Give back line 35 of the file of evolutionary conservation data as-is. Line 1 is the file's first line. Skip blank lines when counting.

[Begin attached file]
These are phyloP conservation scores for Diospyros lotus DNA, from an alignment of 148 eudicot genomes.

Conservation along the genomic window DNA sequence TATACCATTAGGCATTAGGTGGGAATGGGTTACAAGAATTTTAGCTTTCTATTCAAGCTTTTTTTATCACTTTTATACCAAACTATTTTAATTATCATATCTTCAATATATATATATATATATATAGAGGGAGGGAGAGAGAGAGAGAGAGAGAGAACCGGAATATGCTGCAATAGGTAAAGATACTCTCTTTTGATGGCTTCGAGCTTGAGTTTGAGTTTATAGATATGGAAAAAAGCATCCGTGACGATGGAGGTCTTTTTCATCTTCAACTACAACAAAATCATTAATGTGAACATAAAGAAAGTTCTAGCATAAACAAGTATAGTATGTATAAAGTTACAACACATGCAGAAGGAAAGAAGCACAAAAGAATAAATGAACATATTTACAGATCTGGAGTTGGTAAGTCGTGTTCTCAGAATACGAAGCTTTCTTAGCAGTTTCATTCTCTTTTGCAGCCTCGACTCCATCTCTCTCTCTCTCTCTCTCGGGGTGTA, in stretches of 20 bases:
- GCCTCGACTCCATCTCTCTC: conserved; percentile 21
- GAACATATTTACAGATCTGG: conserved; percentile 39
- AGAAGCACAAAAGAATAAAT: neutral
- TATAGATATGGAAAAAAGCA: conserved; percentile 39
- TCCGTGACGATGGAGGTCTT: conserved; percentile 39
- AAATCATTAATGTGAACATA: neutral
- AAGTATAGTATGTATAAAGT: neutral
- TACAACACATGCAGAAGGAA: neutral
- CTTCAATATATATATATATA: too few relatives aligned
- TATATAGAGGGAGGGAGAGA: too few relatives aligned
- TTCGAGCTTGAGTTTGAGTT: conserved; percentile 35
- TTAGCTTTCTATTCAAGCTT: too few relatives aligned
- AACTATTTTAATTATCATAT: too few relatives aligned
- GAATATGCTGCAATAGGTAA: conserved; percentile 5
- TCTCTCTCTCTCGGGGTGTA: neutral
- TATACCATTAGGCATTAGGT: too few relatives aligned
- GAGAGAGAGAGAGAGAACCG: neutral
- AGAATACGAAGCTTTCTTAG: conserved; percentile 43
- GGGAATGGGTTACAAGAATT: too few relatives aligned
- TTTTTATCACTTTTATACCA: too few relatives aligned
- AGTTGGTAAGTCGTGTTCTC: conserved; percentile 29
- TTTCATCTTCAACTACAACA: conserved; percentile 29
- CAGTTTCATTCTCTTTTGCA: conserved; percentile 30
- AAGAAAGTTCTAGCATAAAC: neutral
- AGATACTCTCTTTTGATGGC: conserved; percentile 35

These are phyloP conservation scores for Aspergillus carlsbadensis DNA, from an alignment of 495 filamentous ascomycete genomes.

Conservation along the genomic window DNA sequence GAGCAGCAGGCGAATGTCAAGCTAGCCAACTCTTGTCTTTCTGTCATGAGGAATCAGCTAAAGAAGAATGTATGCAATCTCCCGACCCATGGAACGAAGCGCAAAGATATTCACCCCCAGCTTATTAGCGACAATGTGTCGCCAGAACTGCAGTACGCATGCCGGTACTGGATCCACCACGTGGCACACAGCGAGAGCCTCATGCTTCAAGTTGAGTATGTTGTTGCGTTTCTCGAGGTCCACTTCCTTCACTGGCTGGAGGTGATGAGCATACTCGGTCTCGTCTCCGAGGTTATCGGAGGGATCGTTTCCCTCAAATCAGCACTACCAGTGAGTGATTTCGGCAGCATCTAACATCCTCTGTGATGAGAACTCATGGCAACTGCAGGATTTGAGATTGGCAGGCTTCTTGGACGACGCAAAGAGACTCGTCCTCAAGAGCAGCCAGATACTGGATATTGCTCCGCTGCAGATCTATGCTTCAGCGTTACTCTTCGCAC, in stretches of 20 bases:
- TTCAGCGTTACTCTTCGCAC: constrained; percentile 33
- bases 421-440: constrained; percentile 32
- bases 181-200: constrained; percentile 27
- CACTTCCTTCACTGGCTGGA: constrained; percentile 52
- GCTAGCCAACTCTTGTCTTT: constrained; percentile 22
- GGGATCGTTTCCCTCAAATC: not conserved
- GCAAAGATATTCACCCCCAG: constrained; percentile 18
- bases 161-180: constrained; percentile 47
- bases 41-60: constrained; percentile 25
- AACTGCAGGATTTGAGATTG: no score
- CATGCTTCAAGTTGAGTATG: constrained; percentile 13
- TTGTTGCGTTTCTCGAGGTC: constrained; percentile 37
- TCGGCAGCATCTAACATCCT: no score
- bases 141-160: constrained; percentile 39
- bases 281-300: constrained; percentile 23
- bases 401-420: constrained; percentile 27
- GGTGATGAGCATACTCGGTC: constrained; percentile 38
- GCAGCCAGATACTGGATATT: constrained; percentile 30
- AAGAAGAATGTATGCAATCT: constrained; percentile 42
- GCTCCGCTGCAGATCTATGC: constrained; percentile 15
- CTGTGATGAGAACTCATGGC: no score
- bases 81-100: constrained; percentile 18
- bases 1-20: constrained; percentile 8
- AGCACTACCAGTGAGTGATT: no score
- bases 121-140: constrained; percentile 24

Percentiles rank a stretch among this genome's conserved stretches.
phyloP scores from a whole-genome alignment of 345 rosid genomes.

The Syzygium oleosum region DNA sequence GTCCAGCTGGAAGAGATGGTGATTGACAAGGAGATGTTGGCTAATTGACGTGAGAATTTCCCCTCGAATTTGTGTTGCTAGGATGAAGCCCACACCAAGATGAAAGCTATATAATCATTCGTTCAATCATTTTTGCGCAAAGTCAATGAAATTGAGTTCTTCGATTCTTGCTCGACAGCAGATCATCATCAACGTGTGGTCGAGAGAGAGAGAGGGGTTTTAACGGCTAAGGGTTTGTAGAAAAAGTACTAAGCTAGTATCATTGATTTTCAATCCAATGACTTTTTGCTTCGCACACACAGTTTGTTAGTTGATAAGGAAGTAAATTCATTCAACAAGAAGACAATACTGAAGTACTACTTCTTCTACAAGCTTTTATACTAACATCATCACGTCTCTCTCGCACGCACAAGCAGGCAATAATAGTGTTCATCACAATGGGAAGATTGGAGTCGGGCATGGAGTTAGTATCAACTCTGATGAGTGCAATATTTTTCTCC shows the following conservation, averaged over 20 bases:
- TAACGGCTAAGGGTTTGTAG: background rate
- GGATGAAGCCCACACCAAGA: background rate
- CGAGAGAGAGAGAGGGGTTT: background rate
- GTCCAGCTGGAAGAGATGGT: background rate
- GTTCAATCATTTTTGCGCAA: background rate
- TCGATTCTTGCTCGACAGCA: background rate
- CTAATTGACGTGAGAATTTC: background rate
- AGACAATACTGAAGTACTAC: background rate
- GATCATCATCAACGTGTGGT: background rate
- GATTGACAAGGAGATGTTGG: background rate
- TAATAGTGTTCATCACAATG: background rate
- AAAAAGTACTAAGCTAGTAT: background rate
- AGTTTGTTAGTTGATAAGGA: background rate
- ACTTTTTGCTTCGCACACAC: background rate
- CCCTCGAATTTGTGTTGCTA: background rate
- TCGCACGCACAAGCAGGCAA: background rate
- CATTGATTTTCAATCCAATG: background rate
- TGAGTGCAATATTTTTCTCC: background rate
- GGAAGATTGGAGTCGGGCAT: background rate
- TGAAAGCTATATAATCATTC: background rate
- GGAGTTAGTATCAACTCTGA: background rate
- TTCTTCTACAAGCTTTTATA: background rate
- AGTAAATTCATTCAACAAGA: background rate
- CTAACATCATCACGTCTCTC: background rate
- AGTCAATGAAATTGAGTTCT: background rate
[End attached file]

- GGGATCGTTTCCCTCAAATC: not conserved